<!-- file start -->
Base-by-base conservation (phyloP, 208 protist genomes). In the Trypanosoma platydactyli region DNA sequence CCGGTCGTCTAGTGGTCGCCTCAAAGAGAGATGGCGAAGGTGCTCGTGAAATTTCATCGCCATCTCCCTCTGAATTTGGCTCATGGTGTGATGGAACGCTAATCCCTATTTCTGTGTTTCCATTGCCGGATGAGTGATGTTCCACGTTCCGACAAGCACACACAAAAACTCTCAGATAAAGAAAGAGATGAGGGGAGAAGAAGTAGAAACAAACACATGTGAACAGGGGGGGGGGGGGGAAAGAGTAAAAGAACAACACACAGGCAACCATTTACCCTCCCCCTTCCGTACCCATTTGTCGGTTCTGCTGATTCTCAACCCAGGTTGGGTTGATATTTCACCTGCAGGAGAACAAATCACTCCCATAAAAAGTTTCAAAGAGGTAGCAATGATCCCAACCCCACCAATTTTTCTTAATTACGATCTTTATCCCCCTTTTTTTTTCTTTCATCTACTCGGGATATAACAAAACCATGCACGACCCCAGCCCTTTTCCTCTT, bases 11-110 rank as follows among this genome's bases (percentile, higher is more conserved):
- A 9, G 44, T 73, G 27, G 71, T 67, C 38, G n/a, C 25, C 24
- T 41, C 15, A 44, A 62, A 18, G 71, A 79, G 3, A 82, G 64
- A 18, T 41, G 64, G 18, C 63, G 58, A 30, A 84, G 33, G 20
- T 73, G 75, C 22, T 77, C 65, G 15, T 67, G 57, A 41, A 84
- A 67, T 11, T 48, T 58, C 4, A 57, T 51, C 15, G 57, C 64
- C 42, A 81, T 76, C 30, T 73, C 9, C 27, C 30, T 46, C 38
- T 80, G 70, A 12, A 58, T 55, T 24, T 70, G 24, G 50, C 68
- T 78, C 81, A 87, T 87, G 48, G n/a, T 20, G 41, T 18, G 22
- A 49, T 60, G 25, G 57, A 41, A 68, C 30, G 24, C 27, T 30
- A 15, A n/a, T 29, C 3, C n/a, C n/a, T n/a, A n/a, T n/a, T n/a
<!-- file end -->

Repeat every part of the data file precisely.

Base-by-base conservation (phyloP, 208 protist genomes). In the Trypanosoma platydactyli region DNA sequence CCGGTCGTCTAGTGGTCGCCTCAAAGAGAGATGGCGAAGGTGCTCGTGAAATTTCATCGCCATCTCCCTCTGAATTTGGCTCATGGTGTGATGGAACGCTAATCCCTATTTCTGTGTTTCCATTGCCGGATGAGTGATGTTCCACGTTCCGACAAGCACACACAAAAACTCTCAGATAAAGAAAGAGATGAGGGGAGAAGAAGTAGAAACAAACACATGTGAACAGGGGGGGGGGGGGGAAAGAGTAAAAGAACAACACACAGGCAACCATTTACCCTCCCCCTTCCGTACCCATTTGTCGGTTCTGCTGATTCTCAACCCAGGTTGGGTTGATATTTCACCTGCAGGAGAACAAATCACTCCCATAAAAAGTTTCAAAGAGGTAGCAATGATCCCAACCCCACCAATTTTTCTTAATTACGATCTTTATCCCCCTTTTTTTTTCTTTCATCTACTCGGGATATAACAAAACCATGCACGACCCCAGCCCTTTTCCTCTT, bases 11-110 rank as follows among this genome's bases (percentile, higher is more conserved):
- A 9, G 44, T 73, G 27, G 71, T 67, C 38, G n/a, C 25, C 24
- T 41, C 15, A 44, A 62, A 18, G 71, A 79, G 3, A 82, G 64
- A 18, T 41, G 64, G 18, C 63, G 58, A 30, A 84, G 33, G 20
- T 73, G 75, C 22, T 77, C 65, G 15, T 67, G 57, A 41, A 84
- A 67, T 11, T 48, T 58, C 4, A 57, T 51, C 15, G 57, C 64
- C 42, A 81, T 76, C 30, T 73, C 9, C 27, C 30, T 46, C 38
- T 80, G 70, A 12, A 58, T 55, T 24, T 70, G 24, G 50, C 68
- T 78, C 81, A 87, T 87, G 48, G n/a, T 20, G 41, T 18, G 22
- A 49, T 60, G 25, G 57, A 41, A 68, C 30, G 24, C 27, T 30
- A 15, A n/a, T 29, C 3, C n/a, C n/a, T n/a, A n/a, T n/a, T n/a